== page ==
Building a watershed will help students observe and directly interact with aspects of watersheds that may otherwise be difficult to comprehend.
Students will make observations during the testing of their watershed. This gives them the ability to explain, with evidence, how and why water flows, branches and pools as it does on their model. They also create a map to represent these features and gain an initial experience with topography and its effect on water flow.
While building a model of a watershed, students are able to learn about two types of models. (Physical - 3-D models, and 2 dimensional representations of the same information) Discussing the benefits and challenges of these models, deepens students&#x2019; conceptualization of the features they encounter during the investigations in this unit.
When students write about their predictions for water flow within their models, they are guided to include explanations that show evidence for their reasoning. Then, when testing the models, their observations either support or refute those predictions with new explanations being generated as to why. This cycle helps students see the necessity for close observation and providing evidence when conducting scientific investigations.
After building and testing their models, students can more readily see and understand how river systems function. This then helps them build their understanding of terminology used in hydrology studies such as, runoff, absorption, groundwater, and water flow.
As noted in the previous slides, students move from model building and creation of an elevation map, to testing and then reflecting on the relationship between their models and actual river systems.
Watch the Watershed Model video on the website to see suggestions and procedures for this activity. Making the model for oneself is also very useful in being prepared for student questions and challenges.
Water Quality Lesson 4
Investigate the State
What is the Water Like in Our River?
Learning Set 2 - Lesson 4
Where Is Our River Located?
Focus of the Day:
In small groups, students create a
watershed model and then make
observations during the testing of it.
Through this an initial understanding
of watersheds and their
characteristics is gained.
Learning Objectives and Purpose
• By collaboratively building and testing a
watershed model, students are able to
explain how water ﬂows through a
watershed, and the characteristics of a
Overview of Activities
• Introduction of the term “watershed” and
the concept of “modeling”.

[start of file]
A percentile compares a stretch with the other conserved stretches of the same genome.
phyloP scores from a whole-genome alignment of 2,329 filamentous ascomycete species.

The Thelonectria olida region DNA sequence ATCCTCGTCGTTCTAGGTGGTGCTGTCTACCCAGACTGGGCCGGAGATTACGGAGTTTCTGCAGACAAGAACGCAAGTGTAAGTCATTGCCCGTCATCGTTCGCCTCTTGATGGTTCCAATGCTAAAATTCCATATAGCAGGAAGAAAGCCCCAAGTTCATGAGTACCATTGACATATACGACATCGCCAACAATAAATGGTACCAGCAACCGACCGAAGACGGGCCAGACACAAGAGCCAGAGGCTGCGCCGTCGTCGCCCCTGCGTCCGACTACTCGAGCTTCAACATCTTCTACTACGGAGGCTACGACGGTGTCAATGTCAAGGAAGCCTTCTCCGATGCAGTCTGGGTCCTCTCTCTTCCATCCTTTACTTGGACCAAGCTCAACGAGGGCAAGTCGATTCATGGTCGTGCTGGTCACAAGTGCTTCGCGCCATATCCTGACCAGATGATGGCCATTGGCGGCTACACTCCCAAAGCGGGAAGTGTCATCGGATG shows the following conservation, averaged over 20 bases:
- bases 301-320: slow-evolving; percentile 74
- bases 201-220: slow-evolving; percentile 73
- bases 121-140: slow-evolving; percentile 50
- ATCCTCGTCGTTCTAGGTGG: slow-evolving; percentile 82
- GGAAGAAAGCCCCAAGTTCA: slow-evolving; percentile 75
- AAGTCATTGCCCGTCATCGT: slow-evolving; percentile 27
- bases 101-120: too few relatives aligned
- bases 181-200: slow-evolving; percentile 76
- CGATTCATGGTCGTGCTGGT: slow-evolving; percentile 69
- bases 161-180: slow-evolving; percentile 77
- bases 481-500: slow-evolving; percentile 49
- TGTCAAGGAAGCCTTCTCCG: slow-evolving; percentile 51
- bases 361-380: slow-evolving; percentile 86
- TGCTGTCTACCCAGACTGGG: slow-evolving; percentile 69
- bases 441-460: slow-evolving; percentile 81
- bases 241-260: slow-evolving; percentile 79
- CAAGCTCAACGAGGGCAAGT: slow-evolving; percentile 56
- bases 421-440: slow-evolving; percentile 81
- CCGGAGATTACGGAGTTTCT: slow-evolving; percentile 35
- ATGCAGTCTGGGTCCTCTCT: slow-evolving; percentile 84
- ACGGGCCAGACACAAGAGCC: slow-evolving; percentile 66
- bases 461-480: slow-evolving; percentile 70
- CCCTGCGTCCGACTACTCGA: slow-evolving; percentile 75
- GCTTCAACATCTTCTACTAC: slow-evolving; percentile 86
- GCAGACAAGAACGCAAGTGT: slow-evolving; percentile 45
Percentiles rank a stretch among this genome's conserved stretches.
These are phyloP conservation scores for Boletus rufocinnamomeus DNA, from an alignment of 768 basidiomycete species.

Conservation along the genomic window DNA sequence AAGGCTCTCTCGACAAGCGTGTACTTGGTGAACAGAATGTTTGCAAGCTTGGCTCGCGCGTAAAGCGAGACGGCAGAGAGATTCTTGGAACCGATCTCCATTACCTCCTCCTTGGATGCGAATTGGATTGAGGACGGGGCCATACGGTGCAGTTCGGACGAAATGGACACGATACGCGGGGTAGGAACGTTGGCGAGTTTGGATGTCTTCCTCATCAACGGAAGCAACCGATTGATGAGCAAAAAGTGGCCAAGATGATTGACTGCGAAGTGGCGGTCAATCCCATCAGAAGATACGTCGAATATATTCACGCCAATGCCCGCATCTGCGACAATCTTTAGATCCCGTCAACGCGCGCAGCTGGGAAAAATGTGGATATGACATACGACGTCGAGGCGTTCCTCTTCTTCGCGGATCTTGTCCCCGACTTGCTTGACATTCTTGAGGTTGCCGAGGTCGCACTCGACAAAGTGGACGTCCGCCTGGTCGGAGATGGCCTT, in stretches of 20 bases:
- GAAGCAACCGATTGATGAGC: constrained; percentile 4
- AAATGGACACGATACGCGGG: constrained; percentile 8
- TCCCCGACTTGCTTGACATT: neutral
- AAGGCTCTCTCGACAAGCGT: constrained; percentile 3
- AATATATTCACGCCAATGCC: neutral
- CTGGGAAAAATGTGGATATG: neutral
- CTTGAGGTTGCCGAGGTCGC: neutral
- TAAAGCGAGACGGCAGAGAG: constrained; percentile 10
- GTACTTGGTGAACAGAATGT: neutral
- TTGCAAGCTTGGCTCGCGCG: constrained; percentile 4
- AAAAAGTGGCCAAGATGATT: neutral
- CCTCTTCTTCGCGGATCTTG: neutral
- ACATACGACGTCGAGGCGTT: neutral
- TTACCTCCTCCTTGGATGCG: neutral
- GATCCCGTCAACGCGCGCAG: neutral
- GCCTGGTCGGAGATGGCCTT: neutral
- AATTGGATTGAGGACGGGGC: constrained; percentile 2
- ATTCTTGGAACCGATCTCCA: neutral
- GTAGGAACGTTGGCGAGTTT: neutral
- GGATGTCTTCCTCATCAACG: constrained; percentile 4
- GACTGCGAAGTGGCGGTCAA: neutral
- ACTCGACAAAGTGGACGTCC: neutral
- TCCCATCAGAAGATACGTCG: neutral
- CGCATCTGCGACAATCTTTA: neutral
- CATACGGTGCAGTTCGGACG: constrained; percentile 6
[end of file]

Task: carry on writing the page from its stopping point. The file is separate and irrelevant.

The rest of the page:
• Discuss the word watershed and how it may relate
to the Driving Question.
• Facilitate a discussion around examples of models,
the beneﬁts and limitations of model use, and the
types of models that will be used in this activity.
• Building of Watershed
• Student groups follow step-by-step directions.
• Creation of Elevation Map
• Students create maps of their watersheds
Overview of Activities (cont.)
• Predicting Water Flow
• Students record predictions that include
• Observations and Testing of Models
• Students test their models and make detailed
observation notes to use in explaining the models.
Overview of Activities (cont.)
• Relating Models to Real World
• Comparisons are made between parts of student
models and parts of a real river system.
• River System Hydrology
• Students use knowledge gained from the models to
understand runoff, absorption, groundwater, and
water ﬂow based on elevation.
• In small groups, students build a
• An elevation map is created by students
to reﬂect their watershed model.
• Students write predictions about water
ﬂow within their watershed model.
• Testing of models occurs with students
noting detailed observations.
• Students compare their watershed
models to a real river system.
• Supplies need to be gathered for the
construction of the watershed models.
• If you haven’t used this type of watershed
model before, it is highly recommended that
you create and test one of the models to
analyze materials and to become comfortable
with how the model works.
• Make copies of Student Worksheets:
• What is a Watershed?
• Elevation/Observation Map
• What Happens to the Water When it Rains?
• What Direction Does the Water Flow?
Lesson 4 Assessment
• Students work effectively as members of a
small group to build and test a watershed
model while also completing individual maps,
predictions, observations and explanations.
• Students are able to identify the parts of the
watershed model and relate observations
made during testing to real world structures
• Students accurately deﬁne and describe key
vocabulary and concepts. (runoff, absorption,
groundwater, slope, watershed, water ﬂow)
Preparation for Next Lesson:
Where Is My River Located?
• The next lesson deals with analyzing
• Read through Student Reader/Where is my
River Located? (Learning Set 2, Lesson 5) and
decide when and how you would like the students
to complete it.
• Read through lesson ﬁve in the teacher materials
and copy the student worksheets/maps: Major
Watersheds of Michigan and the Great Lakes
• If not familiar with topographic maps and their use,
please see the website: www.
For More Information
• Review the curriculum guide:
“What is the Water Like in Our River?”
• Visit our web site: